Next came, I kid you not, "Grace Kelly," by Mika, the beautiful British man who chooses to emulate Grace Kelly and Freddie Mercury, two icons of style and beauty. Mika doesn't care who's a guy and who's a girl--they're both fierce.

Finally, no joking, "My Humps" by the Black Eyed Peas. Fergie touts the power of her lovely lady lumps, boobs and butt.

So what about gender is significant? The ability to earn and spend money? A particular type of talent? The erotic appeal of curvy flesh?

On my mission there was a point when I prayed to have my femininity diluted. I was trying very hard to be a good missionary, and to me that meant being intensely connected to all I encountered. I made eye contact. I expressed love. I smiled with at everyone in my range of sight. And it led to some disastrous moments. My desire to teach the gospel of Jesus Christ was interpreted by several men, one a married (unhappily, evidently) ward mission leader, one a manipulative, predatory married investigator, and several missionaries, as the desire for a hook up. I was reprimanded by a Bishop for being too flirtatious.

So am I more or less female because I have a job and largely support my family? I need to be careful, evidently, to not make the man in my life feel replaceable. I emulate Grace Kelly AND Freddie Mercury--and Mika. Strive for elegance in all its forms. Even my lumps.

Emily and I have often talked about the fact that I grew up surrounded by three brothers, and learned how to compete with them, or at least defend myself from their physical and verbal attacks. I think this has given me a measure of comfort in the world of men. More significantly I grew up during the seventies listening to Free to Be You and Me, and I really believed that gender was a superficial construct. My best friend's mother was an artist who created famous politicized feminist prints in her basement studio. It seemed more simple in the seventies. Today's teenage girls face a much more treacherous landscape of identity.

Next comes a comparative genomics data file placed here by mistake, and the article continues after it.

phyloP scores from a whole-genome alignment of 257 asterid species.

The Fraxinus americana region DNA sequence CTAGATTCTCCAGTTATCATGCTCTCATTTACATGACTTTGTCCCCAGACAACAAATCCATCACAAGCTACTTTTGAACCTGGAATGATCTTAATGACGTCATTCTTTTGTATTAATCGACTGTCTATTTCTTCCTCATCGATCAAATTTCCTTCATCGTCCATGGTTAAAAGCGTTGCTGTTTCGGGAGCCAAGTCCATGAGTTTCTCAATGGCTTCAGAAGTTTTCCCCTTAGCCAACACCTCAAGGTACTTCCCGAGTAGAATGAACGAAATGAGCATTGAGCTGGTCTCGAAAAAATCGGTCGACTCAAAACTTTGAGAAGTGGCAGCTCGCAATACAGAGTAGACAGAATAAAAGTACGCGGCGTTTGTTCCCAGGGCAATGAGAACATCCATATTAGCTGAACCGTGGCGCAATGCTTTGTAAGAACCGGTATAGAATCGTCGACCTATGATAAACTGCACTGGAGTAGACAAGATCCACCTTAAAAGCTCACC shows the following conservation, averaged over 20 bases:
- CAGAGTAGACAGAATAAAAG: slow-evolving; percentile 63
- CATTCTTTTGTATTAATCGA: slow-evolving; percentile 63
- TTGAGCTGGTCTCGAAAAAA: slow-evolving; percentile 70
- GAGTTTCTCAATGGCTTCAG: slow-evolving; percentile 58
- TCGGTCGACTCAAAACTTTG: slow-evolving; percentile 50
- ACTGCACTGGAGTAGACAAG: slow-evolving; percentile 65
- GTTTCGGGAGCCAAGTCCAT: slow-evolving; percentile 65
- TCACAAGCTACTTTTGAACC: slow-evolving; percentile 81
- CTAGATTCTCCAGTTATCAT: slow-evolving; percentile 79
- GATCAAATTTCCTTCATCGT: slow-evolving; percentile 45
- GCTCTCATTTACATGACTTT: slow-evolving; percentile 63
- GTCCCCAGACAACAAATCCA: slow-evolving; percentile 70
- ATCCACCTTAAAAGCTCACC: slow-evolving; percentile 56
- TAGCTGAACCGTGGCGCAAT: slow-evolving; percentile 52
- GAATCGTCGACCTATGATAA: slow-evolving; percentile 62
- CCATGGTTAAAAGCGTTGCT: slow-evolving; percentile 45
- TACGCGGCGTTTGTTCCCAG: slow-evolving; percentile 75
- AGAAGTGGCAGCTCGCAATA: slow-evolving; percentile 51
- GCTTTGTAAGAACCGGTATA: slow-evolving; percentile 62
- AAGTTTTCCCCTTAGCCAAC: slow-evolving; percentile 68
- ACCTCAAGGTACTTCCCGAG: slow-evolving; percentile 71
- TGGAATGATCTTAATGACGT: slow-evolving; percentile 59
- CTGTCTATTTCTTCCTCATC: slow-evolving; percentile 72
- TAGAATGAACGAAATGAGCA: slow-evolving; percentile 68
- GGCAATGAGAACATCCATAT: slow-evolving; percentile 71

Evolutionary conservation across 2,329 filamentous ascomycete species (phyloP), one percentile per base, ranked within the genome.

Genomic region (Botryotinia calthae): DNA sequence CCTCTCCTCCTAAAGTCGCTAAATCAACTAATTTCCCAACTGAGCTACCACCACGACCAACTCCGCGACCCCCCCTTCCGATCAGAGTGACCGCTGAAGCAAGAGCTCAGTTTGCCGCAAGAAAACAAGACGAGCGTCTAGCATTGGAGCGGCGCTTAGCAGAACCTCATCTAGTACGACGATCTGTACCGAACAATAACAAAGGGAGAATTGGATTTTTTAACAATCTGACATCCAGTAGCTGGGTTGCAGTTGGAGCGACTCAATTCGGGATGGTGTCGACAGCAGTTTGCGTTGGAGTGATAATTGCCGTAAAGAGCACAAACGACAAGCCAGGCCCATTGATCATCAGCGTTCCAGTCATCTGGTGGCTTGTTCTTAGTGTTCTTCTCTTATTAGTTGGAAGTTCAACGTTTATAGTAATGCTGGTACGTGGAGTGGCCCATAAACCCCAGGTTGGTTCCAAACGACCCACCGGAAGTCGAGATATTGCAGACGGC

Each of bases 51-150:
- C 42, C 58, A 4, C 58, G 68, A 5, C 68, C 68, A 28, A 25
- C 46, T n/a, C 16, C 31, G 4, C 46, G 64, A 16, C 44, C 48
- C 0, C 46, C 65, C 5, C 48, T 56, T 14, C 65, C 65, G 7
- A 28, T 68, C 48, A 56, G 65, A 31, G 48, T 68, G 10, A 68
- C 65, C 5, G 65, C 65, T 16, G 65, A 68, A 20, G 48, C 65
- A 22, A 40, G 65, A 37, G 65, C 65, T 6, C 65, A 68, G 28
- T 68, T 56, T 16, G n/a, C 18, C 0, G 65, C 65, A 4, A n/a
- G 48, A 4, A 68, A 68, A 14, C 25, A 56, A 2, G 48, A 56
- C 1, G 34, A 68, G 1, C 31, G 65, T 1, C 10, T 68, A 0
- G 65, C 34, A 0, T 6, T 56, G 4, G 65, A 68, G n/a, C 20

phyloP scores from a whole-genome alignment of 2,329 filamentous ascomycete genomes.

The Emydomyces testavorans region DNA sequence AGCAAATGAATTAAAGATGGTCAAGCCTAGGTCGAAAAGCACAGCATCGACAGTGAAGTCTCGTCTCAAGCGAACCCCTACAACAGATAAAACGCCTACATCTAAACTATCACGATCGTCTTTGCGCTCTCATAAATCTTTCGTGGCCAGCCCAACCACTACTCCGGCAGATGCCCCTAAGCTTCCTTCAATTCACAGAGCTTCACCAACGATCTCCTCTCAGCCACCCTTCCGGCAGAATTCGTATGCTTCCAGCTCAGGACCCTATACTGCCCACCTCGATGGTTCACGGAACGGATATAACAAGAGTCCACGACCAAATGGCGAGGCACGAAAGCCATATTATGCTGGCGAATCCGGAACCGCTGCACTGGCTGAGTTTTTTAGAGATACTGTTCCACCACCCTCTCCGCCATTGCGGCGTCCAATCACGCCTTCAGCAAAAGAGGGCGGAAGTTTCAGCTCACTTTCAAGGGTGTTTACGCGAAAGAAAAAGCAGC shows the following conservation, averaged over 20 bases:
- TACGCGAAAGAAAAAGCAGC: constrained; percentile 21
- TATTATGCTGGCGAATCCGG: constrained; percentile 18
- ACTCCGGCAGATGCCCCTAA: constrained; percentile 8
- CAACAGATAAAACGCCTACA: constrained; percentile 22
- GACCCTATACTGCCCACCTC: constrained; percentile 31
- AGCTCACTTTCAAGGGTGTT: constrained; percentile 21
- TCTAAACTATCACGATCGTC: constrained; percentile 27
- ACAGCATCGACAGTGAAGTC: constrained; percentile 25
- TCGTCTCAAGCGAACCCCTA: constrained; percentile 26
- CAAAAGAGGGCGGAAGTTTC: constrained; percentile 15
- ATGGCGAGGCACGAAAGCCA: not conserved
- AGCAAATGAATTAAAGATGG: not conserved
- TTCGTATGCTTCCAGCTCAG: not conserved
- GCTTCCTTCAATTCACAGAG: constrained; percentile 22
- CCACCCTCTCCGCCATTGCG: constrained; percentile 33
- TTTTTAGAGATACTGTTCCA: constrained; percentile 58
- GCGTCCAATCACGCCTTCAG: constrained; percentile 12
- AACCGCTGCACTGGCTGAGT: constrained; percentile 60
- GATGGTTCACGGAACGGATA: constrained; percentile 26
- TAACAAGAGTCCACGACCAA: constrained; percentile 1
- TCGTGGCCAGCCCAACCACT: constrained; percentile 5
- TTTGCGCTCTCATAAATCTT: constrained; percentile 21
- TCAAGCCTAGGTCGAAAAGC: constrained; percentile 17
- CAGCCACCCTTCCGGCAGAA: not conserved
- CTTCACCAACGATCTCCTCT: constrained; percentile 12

But I still don't know how to man up my style. Being a boss means being strong, firm, not crying, not leading with my heart. But my heart is one of the best parts of me. I alternately wish to eradicate my gender in my work life, and draw on what I know as a woman about nurture.

Monday, April 12, 2010

androgyny and such

Today in my "Girl Power" class, which Eva told me was sort of suspect and retrograde when I was designing it over the holiday, we talked about androgyny--Mary Pipher says that androgynous persons can change a tire or a diaper, fix a meal or a washing machine, and that "studies have shown" that androgynous people report greater life satisfaction.  This is in the first chapter of Reviving Ophelia where she discusses the pressures girls feel to become object rather than subject, to gain our power, as Simone de Beauvoir asserts, from the ability to get men to do what we want, from being acted upon rather than acting.

I'm curious to hear from y'all how adolescence affected your sense of self, your feeling about where the locus of your power lies--within or without?

And talk to me about androgyny.


Saturday, April 3, 2010

suitie love!

So, I've been waiting a little while to introduce you all to my main lady Anna. She just posted a few photos of some meals we've made recently, so now seemed as good a time as any.

Here she is!!

Friday, April 2, 2010

evolutionary psych

is there anything more annoying?